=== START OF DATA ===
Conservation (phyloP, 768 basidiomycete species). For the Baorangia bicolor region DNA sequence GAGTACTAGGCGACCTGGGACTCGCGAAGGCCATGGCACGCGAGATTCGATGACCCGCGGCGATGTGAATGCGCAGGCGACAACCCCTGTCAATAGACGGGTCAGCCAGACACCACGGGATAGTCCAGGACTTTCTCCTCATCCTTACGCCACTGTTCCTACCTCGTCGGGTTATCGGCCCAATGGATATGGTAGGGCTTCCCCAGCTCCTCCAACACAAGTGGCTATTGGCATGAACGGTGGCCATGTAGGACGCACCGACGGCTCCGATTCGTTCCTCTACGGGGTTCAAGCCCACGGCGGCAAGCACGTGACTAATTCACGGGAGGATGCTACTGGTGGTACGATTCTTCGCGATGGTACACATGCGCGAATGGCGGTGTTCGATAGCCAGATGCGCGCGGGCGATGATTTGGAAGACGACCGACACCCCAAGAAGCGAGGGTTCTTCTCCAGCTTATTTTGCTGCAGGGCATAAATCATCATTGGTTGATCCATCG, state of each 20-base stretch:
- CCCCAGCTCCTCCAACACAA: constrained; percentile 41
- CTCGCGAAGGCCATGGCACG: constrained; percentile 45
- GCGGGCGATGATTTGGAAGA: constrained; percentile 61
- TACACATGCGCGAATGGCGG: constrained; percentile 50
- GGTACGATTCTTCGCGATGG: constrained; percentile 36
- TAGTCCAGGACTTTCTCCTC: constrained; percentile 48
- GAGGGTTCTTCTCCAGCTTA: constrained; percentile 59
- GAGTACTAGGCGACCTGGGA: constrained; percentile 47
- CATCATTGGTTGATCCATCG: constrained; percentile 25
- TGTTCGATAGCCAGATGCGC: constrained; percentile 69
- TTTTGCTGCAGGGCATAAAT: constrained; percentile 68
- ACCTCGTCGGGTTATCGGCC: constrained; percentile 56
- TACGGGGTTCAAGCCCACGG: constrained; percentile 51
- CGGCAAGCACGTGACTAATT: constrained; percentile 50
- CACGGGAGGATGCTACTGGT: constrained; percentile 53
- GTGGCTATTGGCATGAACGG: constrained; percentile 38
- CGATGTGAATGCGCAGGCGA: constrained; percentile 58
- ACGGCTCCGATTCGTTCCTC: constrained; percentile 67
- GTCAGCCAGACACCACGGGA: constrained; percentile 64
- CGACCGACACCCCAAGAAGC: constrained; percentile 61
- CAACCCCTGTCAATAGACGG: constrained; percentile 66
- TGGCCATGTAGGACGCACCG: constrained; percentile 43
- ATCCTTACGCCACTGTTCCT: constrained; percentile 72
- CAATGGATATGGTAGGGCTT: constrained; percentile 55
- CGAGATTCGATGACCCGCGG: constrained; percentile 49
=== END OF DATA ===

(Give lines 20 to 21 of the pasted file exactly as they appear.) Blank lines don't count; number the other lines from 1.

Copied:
- GTCAGCCAGACACCACGGGA: constrained; percentile 64
- CGACCGACACCCCAAGAAGC: constrained; percentile 61